Backing Chief Justice of India (CJI) as the Master of the Roster, Venugopal said that the role of CJI involves not only allocating the cases but also requires the decision on several aspects.
Attorney General K K Venugopal on Friday said that the exercise of roster and allocation of cases was different from that to the process of selecting the judges for the higher judiciary by the apex court collegium. Backing Chief Justice of India (CJI) as the Master of the Roster, Venugopal said that the role of CJI involves not only allocating the cases but also requires the decision on several aspects. This is not something that five (the Collegium) or all of them (judges) can sit and thrash it out, the Attorney General added.
This came in the wake of the differences among Supreme Court judges over the allocation of cases that had surfaced at the January 12 presser by four senior-most judges. The judges had raised the issue which entered the courtroom with the filing of former law minister Shanti Bhushan’s plea challenging the CJI’s power as the ‘master of the roster’.
Venugopal opposed the plea of Bhushan to strip the CJI of the exclusive power to allocate cases. He told the Supreme Court that any attempt to delegate the authority of deciding case allocation to other judges would lead to “chaos”. He stressed the need for “unity” among the judges of the top court. Further opposing Bhushan’s plea to vest the power to allocate cases to the five-member Collegium might lead to “conflict” among judges on who would hear which matter and multiplicity of authorities.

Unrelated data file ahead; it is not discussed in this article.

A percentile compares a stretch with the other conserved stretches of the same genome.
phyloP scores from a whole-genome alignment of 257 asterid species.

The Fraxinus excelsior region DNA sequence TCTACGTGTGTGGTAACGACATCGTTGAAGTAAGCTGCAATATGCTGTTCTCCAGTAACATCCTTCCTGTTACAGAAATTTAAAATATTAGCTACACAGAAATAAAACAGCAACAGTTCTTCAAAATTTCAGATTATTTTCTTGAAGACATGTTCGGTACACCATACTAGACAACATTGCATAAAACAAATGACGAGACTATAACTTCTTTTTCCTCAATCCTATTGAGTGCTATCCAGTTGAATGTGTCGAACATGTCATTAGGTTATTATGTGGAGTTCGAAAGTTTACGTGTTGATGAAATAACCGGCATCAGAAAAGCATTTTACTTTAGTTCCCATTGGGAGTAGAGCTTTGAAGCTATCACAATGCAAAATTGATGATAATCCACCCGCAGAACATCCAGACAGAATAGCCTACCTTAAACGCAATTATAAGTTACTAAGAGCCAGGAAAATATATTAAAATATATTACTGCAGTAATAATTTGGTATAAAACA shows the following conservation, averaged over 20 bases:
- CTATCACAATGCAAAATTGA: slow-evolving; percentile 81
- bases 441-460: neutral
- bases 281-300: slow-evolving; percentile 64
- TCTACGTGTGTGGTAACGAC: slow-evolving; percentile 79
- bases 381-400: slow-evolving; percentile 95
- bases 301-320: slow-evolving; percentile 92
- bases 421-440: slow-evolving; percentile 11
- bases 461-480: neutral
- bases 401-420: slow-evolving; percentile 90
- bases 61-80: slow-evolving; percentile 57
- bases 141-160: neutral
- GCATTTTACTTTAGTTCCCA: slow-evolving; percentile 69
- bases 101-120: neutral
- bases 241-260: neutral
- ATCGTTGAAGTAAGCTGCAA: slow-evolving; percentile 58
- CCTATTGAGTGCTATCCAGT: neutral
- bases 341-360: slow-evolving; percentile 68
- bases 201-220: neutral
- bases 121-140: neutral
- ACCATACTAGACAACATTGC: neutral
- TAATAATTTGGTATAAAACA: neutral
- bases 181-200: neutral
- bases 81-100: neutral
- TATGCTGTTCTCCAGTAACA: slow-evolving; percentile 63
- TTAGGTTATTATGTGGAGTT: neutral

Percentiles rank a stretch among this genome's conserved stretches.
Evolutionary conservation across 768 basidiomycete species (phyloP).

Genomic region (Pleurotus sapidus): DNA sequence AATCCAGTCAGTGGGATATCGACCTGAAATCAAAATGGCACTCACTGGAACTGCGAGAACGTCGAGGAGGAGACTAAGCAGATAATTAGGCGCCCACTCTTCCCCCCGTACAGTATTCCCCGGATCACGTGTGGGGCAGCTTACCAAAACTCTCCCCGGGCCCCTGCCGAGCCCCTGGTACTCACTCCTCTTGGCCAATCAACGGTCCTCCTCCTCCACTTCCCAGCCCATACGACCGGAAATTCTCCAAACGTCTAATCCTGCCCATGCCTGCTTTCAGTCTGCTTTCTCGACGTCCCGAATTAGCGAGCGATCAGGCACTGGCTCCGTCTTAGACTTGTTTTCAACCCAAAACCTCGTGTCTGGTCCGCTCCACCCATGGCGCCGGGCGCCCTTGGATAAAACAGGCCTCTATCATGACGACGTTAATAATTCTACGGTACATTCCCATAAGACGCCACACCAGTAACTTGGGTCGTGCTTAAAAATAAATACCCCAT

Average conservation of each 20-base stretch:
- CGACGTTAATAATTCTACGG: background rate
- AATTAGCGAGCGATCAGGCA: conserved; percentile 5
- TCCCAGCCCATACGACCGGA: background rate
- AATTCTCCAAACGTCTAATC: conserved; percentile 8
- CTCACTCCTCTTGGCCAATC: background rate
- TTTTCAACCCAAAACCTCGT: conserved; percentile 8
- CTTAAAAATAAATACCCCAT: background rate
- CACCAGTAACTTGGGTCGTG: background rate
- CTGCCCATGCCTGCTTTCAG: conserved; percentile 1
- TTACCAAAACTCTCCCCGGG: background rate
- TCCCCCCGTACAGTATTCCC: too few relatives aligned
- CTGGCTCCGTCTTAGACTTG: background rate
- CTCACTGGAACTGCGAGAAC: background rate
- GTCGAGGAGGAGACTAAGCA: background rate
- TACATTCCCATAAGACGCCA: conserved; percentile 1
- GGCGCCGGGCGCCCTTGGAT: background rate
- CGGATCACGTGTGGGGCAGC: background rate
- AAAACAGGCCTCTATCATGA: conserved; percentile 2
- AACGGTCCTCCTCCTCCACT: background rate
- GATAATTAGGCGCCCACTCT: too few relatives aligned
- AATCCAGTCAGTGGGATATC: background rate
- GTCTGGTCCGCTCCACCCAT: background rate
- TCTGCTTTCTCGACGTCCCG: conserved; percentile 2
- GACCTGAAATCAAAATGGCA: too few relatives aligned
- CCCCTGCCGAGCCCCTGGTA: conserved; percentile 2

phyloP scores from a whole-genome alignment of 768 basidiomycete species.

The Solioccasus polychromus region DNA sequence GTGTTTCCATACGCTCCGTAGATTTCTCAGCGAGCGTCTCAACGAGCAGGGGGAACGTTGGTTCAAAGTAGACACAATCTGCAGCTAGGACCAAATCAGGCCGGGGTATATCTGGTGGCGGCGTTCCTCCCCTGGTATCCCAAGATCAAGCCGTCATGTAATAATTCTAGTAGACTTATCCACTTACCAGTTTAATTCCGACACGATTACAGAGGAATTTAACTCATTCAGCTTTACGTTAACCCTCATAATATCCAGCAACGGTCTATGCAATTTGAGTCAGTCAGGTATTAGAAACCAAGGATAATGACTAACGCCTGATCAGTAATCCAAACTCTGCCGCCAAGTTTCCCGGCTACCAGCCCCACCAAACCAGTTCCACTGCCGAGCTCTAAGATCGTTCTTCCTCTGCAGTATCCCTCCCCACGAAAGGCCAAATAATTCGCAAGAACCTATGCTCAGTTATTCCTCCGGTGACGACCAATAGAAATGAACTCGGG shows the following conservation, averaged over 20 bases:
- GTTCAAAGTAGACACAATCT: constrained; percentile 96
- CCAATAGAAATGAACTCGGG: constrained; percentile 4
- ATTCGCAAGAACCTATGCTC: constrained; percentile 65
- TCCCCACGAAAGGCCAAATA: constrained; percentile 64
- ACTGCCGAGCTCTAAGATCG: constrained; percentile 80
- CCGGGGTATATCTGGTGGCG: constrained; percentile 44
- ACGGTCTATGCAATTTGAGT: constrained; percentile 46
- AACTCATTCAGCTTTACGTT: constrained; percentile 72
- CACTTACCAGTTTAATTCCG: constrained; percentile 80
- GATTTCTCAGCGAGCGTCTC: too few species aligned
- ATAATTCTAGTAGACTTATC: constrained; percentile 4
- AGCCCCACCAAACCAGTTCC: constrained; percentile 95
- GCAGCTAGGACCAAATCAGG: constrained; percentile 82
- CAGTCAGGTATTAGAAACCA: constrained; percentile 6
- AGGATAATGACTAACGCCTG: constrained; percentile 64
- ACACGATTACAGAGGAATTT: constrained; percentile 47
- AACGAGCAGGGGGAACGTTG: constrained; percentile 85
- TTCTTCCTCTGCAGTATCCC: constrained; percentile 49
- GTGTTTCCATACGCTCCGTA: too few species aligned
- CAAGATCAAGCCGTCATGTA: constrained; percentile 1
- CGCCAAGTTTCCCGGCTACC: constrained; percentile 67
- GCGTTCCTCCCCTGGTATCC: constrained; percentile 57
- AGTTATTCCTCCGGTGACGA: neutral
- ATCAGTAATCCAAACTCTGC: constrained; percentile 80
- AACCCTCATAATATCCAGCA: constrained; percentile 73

Venugopal said the suggestion that all judges sit together and decide the allocation of cases is not practical. According to him, this will be an “unending exercise”. He said that it will be a mistake to proceed on the basis that the Master of Roster business is only about allocating cases to benches.
In his PIL, Shanti Bhushan has stated that the “master of roster” cannot be an “unguided and unbridled” discretionary power, exercised arbitrarily by the CJI by hand-picking benches of select judges or by assigning cases to particular judges. The petition assumes significance in light of the January 12 press conference where four senior-most judges of the top court – Justices J Chelameswar, Ranjan Gogoi, Madan B Lokur and Kurian Joseph – had said that situation in the top court was “not in order” and many “less than desirable” things have taken place.